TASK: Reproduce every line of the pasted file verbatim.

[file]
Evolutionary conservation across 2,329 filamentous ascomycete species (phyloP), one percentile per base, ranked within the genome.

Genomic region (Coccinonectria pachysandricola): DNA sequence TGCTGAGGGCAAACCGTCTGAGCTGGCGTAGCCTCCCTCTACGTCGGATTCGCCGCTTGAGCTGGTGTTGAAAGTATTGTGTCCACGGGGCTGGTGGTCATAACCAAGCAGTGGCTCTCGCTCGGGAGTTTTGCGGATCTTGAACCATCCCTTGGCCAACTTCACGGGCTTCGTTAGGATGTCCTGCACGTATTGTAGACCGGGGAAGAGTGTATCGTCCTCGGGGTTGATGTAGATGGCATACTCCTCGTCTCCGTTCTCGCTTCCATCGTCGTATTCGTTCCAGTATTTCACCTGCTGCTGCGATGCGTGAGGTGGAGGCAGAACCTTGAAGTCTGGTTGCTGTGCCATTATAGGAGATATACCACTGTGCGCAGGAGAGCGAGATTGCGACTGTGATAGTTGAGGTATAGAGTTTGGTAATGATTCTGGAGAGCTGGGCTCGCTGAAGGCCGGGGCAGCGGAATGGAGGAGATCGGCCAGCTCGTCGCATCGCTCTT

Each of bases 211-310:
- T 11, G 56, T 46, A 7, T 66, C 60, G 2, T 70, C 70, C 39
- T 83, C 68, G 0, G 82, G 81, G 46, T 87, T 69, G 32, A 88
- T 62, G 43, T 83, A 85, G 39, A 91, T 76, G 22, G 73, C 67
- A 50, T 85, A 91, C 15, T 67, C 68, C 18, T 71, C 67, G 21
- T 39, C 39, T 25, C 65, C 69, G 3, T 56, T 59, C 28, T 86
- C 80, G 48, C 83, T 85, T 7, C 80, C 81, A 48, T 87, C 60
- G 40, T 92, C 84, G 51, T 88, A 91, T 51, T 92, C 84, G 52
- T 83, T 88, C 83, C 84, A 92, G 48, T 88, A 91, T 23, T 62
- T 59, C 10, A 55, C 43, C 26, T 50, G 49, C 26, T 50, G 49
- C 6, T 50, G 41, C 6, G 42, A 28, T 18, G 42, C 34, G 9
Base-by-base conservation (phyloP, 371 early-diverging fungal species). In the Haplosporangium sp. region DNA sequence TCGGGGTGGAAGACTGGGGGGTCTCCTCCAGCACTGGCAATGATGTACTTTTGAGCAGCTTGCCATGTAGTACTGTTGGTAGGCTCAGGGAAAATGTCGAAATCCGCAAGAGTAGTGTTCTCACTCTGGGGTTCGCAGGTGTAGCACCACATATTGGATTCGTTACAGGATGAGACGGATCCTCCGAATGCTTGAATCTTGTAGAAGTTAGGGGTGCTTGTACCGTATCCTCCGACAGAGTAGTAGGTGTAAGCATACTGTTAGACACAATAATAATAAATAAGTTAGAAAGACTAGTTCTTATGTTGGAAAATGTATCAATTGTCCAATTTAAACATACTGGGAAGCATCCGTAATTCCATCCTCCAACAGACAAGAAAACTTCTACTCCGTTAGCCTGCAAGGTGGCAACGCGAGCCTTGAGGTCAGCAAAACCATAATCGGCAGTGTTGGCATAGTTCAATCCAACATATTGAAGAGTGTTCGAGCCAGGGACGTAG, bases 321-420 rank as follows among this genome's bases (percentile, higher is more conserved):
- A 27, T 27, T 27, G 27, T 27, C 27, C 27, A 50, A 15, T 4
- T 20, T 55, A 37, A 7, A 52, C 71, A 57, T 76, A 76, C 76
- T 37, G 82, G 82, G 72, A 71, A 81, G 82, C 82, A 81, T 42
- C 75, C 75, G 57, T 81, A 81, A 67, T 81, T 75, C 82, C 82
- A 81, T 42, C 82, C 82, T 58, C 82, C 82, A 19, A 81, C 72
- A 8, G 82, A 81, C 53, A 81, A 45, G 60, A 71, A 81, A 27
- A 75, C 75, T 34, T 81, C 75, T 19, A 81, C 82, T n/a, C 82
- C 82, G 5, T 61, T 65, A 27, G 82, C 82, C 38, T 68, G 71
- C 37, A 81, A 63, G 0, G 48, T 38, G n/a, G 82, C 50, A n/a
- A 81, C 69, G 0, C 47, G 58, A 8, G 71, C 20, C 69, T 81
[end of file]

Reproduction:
Evolutionary conservation across 2,329 filamentous ascomycete species (phyloP), one percentile per base, ranked within the genome.

Genomic region (Coccinonectria pachysandricola): DNA sequence TGCTGAGGGCAAACCGTCTGAGCTGGCGTAGCCTCCCTCTACGTCGGATTCGCCGCTTGAGCTGGTGTTGAAAGTATTGTGTCCACGGGGCTGGTGGTCATAACCAAGCAGTGGCTCTCGCTCGGGAGTTTTGCGGATCTTGAACCATCCCTTGGCCAACTTCACGGGCTTCGTTAGGATGTCCTGCACGTATTGTAGACCGGGGAAGAGTGTATCGTCCTCGGGGTTGATGTAGATGGCATACTCCTCGTCTCCGTTCTCGCTTCCATCGTCGTATTCGTTCCAGTATTTCACCTGCTGCTGCGATGCGTGAGGTGGAGGCAGAACCTTGAAGTCTGGTTGCTGTGCCATTATAGGAGATATACCACTGTGCGCAGGAGAGCGAGATTGCGACTGTGATAGTTGAGGTATAGAGTTTGGTAATGATTCTGGAGAGCTGGGCTCGCTGAAGGCCGGGGCAGCGGAATGGAGGAGATCGGCCAGCTCGTCGCATCGCTCTT

Each of bases 211-310:
- T 11, G 56, T 46, A 7, T 66, C 60, G 2, T 70, C 70, C 39
- T 83, C 68, G 0, G 82, G 81, G 46, T 87, T 69, G 32, A 88
- T 62, G 43, T 83, A 85, G 39, A 91, T 76, G 22, G 73, C 67
- A 50, T 85, A 91, C 15, T 67, C 68, C 18, T 71, C 67, G 21
- T 39, C 39, T 25, C 65, C 69, G 3, T 56, T 59, C 28, T 86
- C 80, G 48, C 83, T 85, T 7, C 80, C 81, A 48, T 87, C 60
- G 40, T 92, C 84, G 51, T 88, A 91, T 51, T 92, C 84, G 52
- T 83, T 88, C 83, C 84, A 92, G 48, T 88, A 91, T 23, T 62
- T 59, C 10, A 55, C 43, C 26, T 50, G 49, C 26, T 50, G 49
- C 6, T 50, G 41, C 6, G 42, A 28, T 18, G 42, C 34, G 9
Base-by-base conservation (phyloP, 371 early-diverging fungal species). In the Haplosporangium sp. region DNA sequence TCGGGGTGGAAGACTGGGGGGTCTCCTCCAGCACTGGCAATGATGTACTTTTGAGCAGCTTGCCATGTAGTACTGTTGGTAGGCTCAGGGAAAATGTCGAAATCCGCAAGAGTAGTGTTCTCACTCTGGGGTTCGCAGGTGTAGCACCACATATTGGATTCGTTACAGGATGAGACGGATCCTCCGAATGCTTGAATCTTGTAGAAGTTAGGGGTGCTTGTACCGTATCCTCCGACAGAGTAGTAGGTGTAAGCATACTGTTAGACACAATAATAATAAATAAGTTAGAAAGACTAGTTCTTATGTTGGAAAATGTATCAATTGTCCAATTTAAACATACTGGGAAGCATCCGTAATTCCATCCTCCAACAGACAAGAAAACTTCTACTCCGTTAGCCTGCAAGGTGGCAACGCGAGCCTTGAGGTCAGCAAAACCATAATCGGCAGTGTTGGCATAGTTCAATCCAACATATTGAAGAGTGTTCGAGCCAGGGACGTAG, bases 321-420 rank as follows among this genome's bases (percentile, higher is more conserved):
- A 27, T 27, T 27, G 27, T 27, C 27, C 27, A 50, A 15, T 4
- T 20, T 55, A 37, A 7, A 52, C 71, A 57, T 76, A 76, C 76
- T 37, G 82, G 82, G 72, A 71, A 81, G 82, C 82, A 81, T 42
- C 75, C 75, G 57, T 81, A 81, A 67, T 81, T 75, C 82, C 82
- A 81, T 42, C 82, C 82, T 58, C 82, C 82, A 19, A 81, C 72
- A 8, G 82, A 81, C 53, A 81, A 45, G 60, A 71, A 81, A 27
- A 75, C 75, T 34, T 81, C 75, T 19, A 81, C 82, T n/a, C 82
- C 82, G 5, T 61, T 65, A 27, G 82, C 82, C 38, T 68, G 71
- C 37, A 81, A 63, G 0, G 48, T 38, G n/a, G 82, C 50, A n/a
- A 81, C 69, G 0, C 47, G 58, A 8, G 71, C 20, C 69, T 81